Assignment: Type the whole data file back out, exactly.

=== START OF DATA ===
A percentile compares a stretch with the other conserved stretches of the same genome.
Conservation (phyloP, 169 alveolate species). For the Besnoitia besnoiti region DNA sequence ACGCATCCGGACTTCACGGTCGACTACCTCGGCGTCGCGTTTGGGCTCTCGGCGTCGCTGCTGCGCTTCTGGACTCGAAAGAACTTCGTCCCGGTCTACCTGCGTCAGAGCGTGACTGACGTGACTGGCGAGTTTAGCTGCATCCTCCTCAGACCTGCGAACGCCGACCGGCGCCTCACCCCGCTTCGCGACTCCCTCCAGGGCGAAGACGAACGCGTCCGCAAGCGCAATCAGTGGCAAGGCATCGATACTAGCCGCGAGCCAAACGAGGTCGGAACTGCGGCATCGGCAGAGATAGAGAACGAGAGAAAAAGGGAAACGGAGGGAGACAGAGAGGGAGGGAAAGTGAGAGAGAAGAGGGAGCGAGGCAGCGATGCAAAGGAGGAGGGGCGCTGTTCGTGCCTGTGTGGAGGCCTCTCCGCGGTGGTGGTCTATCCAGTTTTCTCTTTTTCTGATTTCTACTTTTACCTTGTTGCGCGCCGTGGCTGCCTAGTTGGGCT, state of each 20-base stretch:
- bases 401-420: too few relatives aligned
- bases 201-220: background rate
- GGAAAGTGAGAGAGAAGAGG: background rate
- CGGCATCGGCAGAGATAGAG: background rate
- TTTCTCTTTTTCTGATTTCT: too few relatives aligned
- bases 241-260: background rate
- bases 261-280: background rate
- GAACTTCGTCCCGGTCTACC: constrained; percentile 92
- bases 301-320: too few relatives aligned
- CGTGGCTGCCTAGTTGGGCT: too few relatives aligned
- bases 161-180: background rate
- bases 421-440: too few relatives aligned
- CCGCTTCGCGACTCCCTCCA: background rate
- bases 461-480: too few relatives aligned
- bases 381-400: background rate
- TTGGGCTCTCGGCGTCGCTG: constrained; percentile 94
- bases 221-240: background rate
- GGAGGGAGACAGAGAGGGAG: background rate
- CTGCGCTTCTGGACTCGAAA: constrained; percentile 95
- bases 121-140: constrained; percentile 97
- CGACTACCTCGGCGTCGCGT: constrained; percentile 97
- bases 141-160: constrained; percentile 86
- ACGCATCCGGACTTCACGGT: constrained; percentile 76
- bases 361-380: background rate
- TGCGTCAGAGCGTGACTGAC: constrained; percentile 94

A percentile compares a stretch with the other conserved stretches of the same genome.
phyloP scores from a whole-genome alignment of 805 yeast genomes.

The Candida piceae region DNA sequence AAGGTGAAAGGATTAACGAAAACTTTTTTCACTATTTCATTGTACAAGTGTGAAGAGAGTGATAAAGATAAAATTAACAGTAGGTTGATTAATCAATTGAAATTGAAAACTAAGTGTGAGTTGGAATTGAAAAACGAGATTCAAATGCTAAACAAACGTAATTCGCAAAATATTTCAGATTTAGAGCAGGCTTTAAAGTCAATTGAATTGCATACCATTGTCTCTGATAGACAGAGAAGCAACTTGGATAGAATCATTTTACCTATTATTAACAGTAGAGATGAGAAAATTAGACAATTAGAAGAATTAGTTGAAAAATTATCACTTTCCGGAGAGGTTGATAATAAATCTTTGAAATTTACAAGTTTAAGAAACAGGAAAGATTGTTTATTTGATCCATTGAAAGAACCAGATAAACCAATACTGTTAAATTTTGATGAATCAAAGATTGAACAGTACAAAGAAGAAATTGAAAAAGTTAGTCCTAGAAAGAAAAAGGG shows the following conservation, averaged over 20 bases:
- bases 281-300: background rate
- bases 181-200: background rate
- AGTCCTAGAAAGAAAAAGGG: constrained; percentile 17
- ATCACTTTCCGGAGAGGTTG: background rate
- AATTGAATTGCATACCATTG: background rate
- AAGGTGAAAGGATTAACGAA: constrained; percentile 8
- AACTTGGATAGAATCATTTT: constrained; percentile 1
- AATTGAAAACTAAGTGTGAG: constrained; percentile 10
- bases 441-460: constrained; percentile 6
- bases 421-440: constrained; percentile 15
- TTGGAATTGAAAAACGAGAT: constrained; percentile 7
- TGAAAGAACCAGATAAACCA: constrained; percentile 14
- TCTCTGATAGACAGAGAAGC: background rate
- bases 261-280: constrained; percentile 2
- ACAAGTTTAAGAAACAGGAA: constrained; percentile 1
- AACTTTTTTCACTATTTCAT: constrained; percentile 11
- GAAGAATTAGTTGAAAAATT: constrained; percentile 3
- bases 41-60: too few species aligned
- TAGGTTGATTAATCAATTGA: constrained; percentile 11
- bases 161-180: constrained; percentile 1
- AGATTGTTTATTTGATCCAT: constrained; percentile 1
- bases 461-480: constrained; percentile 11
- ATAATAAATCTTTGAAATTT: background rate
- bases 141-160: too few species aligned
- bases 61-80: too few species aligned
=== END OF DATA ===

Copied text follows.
A percentile compares a stretch with the other conserved stretches of the same genome.
Conservation (phyloP, 169 alveolate species). For the Besnoitia besnoiti region DNA sequence ACGCATCCGGACTTCACGGTCGACTACCTCGGCGTCGCGTTTGGGCTCTCGGCGTCGCTGCTGCGCTTCTGGACTCGAAAGAACTTCGTCCCGGTCTACCTGCGTCAGAGCGTGACTGACGTGACTGGCGAGTTTAGCTGCATCCTCCTCAGACCTGCGAACGCCGACCGGCGCCTCACCCCGCTTCGCGACTCCCTCCAGGGCGAAGACGAACGCGTCCGCAAGCGCAATCAGTGGCAAGGCATCGATACTAGCCGCGAGCCAAACGAGGTCGGAACTGCGGCATCGGCAGAGATAGAGAACGAGAGAAAAAGGGAAACGGAGGGAGACAGAGAGGGAGGGAAAGTGAGAGAGAAGAGGGAGCGAGGCAGCGATGCAAAGGAGGAGGGGCGCTGTTCGTGCCTGTGTGGAGGCCTCTCCGCGGTGGTGGTCTATCCAGTTTTCTCTTTTTCTGATTTCTACTTTTACCTTGTTGCGCGCCGTGGCTGCCTAGTTGGGCT, state of each 20-base stretch:
- bases 401-420: too few relatives aligned
- bases 201-220: background rate
- GGAAAGTGAGAGAGAAGAGG: background rate
- CGGCATCGGCAGAGATAGAG: background rate
- TTTCTCTTTTTCTGATTTCT: too few relatives aligned
- bases 241-260: background rate
- bases 261-280: background rate
- GAACTTCGTCCCGGTCTACC: constrained; percentile 92
- bases 301-320: too few relatives aligned
- CGTGGCTGCCTAGTTGGGCT: too few relatives aligned
- bases 161-180: background rate
- bases 421-440: too few relatives aligned
- CCGCTTCGCGACTCCCTCCA: background rate
- bases 461-480: too few relatives aligned
- bases 381-400: background rate
- TTGGGCTCTCGGCGTCGCTG: constrained; percentile 94
- bases 221-240: background rate
- GGAGGGAGACAGAGAGGGAG: background rate
- CTGCGCTTCTGGACTCGAAA: constrained; percentile 95
- bases 121-140: constrained; percentile 97
- CGACTACCTCGGCGTCGCGT: constrained; percentile 97
- bases 141-160: constrained; percentile 86
- ACGCATCCGGACTTCACGGT: constrained; percentile 76
- bases 361-380: background rate
- TGCGTCAGAGCGTGACTGAC: constrained; percentile 94

A percentile compares a stretch with the other conserved stretches of the same genome.
phyloP scores from a whole-genome alignment of 805 yeast genomes.

The Candida piceae region DNA sequence AAGGTGAAAGGATTAACGAAAACTTTTTTCACTATTTCATTGTACAAGTGTGAAGAGAGTGATAAAGATAAAATTAACAGTAGGTTGATTAATCAATTGAAATTGAAAACTAAGTGTGAGTTGGAATTGAAAAACGAGATTCAAATGCTAAACAAACGTAATTCGCAAAATATTTCAGATTTAGAGCAGGCTTTAAAGTCAATTGAATTGCATACCATTGTCTCTGATAGACAGAGAAGCAACTTGGATAGAATCATTTTACCTATTATTAACAGTAGAGATGAGAAAATTAGACAATTAGAAGAATTAGTTGAAAAATTATCACTTTCCGGAGAGGTTGATAATAAATCTTTGAAATTTACAAGTTTAAGAAACAGGAAAGATTGTTTATTTGATCCATTGAAAGAACCAGATAAACCAATACTGTTAAATTTTGATGAATCAAAGATTGAACAGTACAAAGAAGAAATTGAAAAAGTTAGTCCTAGAAAGAAAAAGGG shows the following conservation, averaged over 20 bases:
- bases 281-300: background rate
- bases 181-200: background rate
- AGTCCTAGAAAGAAAAAGGG: constrained; percentile 17
- ATCACTTTCCGGAGAGGTTG: background rate
- AATTGAATTGCATACCATTG: background rate
- AAGGTGAAAGGATTAACGAA: constrained; percentile 8
- AACTTGGATAGAATCATTTT: constrained; percentile 1
- AATTGAAAACTAAGTGTGAG: constrained; percentile 10
- bases 441-460: constrained; percentile 6
- bases 421-440: constrained; percentile 15
- TTGGAATTGAAAAACGAGAT: constrained; percentile 7
- TGAAAGAACCAGATAAACCA: constrained; percentile 14
- TCTCTGATAGACAGAGAAGC: background rate
- bases 261-280: constrained; percentile 2
- ACAAGTTTAAGAAACAGGAA: constrained; percentile 1
- AACTTTTTTCACTATTTCAT: constrained; percentile 11
- GAAGAATTAGTTGAAAAATT: constrained; percentile 3
- bases 41-60: too few species aligned
- TAGGTTGATTAATCAATTGA: constrained; percentile 11
- bases 161-180: constrained; percentile 1
- AGATTGTTTATTTGATCCAT: constrained; percentile 1
- bases 461-480: constrained; percentile 11
- ATAATAAATCTTTGAAATTT: background rate
- bases 141-160: too few species aligned
- bases 61-80: too few species aligned